A Catholic bishop said President Rodrigo Duterte’s decision to run for vice president in next year’s national elections is “highly irregular.”
“Perhaps his motive of running for [vice president] is self-protection,” said Bishop Arturo Bastes, retired prelate of Sorsogon.
“He is afraid of being prosecuted by the [International Criminal Court] for his crimes: murder of thousands of so-called drug addicts,” said Archbishop Bastes.
In June, the ICC chief prosecutor, Fatou Bensouda, requested judicial authorization to proceed with a formal criminal investigation into the alleged crimes committed by Duterte in the Philippines.
Bensouda said “crimes against humanity” could have been committed in the country since 2016 with the implementation of the government’s “war on drugs.”
Bishop Bastes said the president is afraid of being prosecuted by the ICC because “the long arm of Lady Justice will someday catch him.”
Duterte has accepted the endorsement of his political party on Monday for him to run for vice president in the 2022 elections.
“President Rodrigo Duterte agreed to make the sacrifice and heed the clamor of the people and accepted the endorsement,” said Cabinet Secretary Karlo Alexei Nograles.
Nograles said the move will “guarantee continuity of the administration’s programs during the past five years,” including those meant to address terrorism, insurgency, and illegal drugs.
The country’s political opposition dubbed the announcement as a “shameless declaration” and “an insult to the intelligence of the Filipino voter.”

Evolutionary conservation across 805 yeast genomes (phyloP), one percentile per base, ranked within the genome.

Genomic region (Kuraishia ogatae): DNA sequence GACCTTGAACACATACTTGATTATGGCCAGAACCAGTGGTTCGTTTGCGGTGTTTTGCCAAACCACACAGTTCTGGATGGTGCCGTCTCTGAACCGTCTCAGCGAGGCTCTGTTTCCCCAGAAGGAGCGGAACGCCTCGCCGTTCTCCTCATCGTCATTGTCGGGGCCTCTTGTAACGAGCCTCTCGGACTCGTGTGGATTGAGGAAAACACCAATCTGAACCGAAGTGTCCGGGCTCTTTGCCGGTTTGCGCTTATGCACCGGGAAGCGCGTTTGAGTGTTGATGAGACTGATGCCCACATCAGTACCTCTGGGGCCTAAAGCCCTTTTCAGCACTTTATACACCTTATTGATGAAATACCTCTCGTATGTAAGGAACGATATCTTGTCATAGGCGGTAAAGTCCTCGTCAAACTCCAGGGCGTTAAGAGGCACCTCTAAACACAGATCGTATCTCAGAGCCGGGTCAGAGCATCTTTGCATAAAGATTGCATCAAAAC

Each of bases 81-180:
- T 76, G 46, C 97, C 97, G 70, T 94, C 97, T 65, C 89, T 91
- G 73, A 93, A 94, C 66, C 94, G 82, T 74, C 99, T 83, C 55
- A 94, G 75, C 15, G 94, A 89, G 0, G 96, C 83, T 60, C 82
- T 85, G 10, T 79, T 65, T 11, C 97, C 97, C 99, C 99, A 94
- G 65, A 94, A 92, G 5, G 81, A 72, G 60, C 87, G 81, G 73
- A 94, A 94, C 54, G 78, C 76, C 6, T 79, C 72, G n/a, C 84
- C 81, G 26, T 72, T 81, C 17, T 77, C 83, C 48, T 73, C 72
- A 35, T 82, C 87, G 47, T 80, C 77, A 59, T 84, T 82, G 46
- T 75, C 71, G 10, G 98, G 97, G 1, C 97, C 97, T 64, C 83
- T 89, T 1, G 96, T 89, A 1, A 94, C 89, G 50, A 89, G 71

Partylist group Akbayan said in a statement that “a few scenarios are at play” for Duterte to perpetuate himself in power “and evade accountability for his high crimes against the people.”
“We cannot, and we will not, allow this to happen,” said the group. “We call on the people to register and vote, protect our institutions and re-assert our democracy,” it added.
In the Philippines, the president is limited to one six-year term and Duterte’s term is due to end by June next year.
His vice presidential run is seen by political observers as a backdoor to the presidency, however.
Duterte’s critics believe he could be making a play for retaining power through the number two post, by taking over as president in the event ally senator Christopher “Bong” Go wins as president and then resigns.
Duterte, who has portrayed himself as a reluctant president with no desire for power, has on several occasions said he wanted Go to be his successor.
His endorsement in 2019 helped Go to become a senator, a post he carries out alongside his duties as Duterte’s personal aide.
Go has been the 76-year-old’s closest aide since the late 1990s, when Duterte was a congressman representing Davao City in the country’s south.
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